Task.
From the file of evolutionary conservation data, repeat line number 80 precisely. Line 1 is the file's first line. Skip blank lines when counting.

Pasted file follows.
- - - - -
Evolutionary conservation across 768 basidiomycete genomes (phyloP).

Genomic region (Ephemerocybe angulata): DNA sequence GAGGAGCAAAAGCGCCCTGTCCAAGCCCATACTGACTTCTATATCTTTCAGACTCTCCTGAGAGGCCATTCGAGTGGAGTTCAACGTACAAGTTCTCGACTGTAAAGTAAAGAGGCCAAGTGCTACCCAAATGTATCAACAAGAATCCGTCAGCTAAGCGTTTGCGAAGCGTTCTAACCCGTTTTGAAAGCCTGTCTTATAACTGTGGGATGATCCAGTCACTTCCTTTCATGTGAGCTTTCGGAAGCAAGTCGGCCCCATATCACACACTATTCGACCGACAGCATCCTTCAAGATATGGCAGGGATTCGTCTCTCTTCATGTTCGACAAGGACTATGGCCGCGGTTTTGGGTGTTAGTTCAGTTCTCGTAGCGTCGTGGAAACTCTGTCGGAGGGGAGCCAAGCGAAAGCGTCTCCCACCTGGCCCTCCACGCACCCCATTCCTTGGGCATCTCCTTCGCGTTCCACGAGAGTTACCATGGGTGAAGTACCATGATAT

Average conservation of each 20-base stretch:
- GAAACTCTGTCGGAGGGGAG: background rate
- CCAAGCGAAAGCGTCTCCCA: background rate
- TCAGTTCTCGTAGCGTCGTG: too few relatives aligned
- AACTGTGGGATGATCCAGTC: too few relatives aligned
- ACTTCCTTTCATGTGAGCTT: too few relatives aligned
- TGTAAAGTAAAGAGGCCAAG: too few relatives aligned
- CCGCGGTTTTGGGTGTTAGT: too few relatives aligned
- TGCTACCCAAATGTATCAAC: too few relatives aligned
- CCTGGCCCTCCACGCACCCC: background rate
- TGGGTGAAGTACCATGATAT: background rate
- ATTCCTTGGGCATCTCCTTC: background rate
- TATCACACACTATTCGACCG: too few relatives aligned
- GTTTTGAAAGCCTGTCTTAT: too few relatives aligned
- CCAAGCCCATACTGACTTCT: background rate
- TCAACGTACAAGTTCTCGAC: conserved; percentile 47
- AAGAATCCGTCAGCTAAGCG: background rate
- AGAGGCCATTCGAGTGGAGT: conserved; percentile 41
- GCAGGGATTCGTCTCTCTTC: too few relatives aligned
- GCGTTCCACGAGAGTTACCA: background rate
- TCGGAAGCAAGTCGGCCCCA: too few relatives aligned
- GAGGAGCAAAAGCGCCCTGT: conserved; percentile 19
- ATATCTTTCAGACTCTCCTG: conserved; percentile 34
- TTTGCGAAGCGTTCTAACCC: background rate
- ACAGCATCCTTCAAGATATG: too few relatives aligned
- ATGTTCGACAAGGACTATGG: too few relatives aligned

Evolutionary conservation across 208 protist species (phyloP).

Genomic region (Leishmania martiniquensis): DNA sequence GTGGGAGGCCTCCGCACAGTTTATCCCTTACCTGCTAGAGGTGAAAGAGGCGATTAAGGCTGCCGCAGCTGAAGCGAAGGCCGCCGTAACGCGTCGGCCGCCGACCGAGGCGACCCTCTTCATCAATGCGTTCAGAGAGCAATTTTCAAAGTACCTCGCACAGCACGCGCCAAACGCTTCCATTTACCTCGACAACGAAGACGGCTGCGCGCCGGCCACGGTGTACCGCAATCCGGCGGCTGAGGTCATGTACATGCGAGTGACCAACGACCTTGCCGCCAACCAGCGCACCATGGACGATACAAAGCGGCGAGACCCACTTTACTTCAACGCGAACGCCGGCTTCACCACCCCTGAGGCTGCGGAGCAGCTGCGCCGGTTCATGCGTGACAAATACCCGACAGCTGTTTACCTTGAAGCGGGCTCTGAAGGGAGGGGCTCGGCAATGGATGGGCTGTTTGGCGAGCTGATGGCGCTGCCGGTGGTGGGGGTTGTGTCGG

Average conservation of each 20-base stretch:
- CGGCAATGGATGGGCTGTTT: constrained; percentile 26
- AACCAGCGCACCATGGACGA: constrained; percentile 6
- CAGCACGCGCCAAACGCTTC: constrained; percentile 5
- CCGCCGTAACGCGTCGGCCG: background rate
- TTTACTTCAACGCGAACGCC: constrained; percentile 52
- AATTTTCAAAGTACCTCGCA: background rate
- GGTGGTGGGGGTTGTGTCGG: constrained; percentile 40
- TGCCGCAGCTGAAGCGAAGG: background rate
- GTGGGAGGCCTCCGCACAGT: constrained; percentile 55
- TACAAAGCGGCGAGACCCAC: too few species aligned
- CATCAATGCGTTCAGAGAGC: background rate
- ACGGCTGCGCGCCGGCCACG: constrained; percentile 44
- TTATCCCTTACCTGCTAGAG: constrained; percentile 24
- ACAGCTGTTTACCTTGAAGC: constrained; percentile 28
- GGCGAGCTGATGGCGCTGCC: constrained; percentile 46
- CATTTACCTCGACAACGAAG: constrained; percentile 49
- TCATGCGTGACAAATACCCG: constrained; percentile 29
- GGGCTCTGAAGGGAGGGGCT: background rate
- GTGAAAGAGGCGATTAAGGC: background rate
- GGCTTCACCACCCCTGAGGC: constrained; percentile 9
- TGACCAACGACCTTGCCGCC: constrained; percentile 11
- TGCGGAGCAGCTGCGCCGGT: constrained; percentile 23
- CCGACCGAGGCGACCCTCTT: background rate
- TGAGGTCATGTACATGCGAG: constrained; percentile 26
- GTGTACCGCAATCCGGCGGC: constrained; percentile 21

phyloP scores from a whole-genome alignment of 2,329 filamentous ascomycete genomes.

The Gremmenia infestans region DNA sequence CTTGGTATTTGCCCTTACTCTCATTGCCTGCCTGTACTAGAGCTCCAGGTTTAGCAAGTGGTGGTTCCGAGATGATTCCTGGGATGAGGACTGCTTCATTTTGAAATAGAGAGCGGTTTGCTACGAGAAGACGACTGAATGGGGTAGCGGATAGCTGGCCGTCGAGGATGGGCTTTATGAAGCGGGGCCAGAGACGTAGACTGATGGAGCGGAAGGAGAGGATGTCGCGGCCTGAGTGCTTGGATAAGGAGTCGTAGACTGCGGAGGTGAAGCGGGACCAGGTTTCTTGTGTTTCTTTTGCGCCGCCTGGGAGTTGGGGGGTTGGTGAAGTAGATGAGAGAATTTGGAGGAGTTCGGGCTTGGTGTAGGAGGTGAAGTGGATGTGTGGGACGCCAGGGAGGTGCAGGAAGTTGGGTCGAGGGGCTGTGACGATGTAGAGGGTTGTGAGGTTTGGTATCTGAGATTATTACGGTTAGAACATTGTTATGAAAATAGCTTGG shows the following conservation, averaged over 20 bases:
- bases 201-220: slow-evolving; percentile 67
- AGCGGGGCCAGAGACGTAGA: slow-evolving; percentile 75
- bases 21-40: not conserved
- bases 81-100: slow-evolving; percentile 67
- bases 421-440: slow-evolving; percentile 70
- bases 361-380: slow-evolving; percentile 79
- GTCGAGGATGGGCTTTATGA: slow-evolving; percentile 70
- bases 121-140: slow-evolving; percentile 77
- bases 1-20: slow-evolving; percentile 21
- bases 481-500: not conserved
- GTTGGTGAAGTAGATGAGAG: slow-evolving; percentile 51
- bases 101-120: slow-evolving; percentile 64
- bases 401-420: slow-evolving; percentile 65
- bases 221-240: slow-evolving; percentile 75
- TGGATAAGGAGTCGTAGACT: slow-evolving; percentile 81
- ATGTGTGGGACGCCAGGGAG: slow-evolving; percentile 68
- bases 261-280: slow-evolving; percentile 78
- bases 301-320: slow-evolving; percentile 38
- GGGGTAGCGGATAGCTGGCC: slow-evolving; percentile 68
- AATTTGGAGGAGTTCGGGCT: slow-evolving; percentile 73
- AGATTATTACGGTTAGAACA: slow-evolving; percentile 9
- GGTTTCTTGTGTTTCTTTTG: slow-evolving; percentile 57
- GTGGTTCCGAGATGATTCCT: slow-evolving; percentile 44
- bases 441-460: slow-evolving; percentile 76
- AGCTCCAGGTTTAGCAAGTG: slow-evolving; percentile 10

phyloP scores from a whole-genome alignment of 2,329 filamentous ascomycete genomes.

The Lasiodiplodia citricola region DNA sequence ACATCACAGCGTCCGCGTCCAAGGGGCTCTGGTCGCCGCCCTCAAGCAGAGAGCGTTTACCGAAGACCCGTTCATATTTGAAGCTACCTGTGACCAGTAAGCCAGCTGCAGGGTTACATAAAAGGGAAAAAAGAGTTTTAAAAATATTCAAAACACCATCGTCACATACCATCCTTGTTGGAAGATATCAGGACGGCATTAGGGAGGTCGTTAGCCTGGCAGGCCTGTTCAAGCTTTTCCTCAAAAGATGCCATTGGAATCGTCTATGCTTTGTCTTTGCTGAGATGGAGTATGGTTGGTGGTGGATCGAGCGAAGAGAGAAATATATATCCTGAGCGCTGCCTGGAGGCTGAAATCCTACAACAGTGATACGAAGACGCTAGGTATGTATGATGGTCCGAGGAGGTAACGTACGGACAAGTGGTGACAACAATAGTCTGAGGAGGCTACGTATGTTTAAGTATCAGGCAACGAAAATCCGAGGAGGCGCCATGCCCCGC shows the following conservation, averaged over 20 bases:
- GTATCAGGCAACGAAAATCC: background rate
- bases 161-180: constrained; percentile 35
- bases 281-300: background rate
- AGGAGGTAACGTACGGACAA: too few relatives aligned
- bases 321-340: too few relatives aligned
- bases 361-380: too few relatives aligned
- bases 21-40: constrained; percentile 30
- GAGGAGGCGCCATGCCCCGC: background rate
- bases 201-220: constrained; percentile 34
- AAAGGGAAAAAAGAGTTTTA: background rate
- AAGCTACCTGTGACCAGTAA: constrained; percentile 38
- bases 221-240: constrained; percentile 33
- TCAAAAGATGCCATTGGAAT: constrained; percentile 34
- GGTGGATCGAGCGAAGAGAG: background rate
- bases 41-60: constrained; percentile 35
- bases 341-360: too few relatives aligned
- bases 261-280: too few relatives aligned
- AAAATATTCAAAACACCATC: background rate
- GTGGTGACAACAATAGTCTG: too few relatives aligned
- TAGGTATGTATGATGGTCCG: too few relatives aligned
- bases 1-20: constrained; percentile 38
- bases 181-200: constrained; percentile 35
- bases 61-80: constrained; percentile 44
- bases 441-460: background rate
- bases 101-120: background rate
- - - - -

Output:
- GGTTTCTTGTGTTTCTTTTG: slow-evolving; percentile 57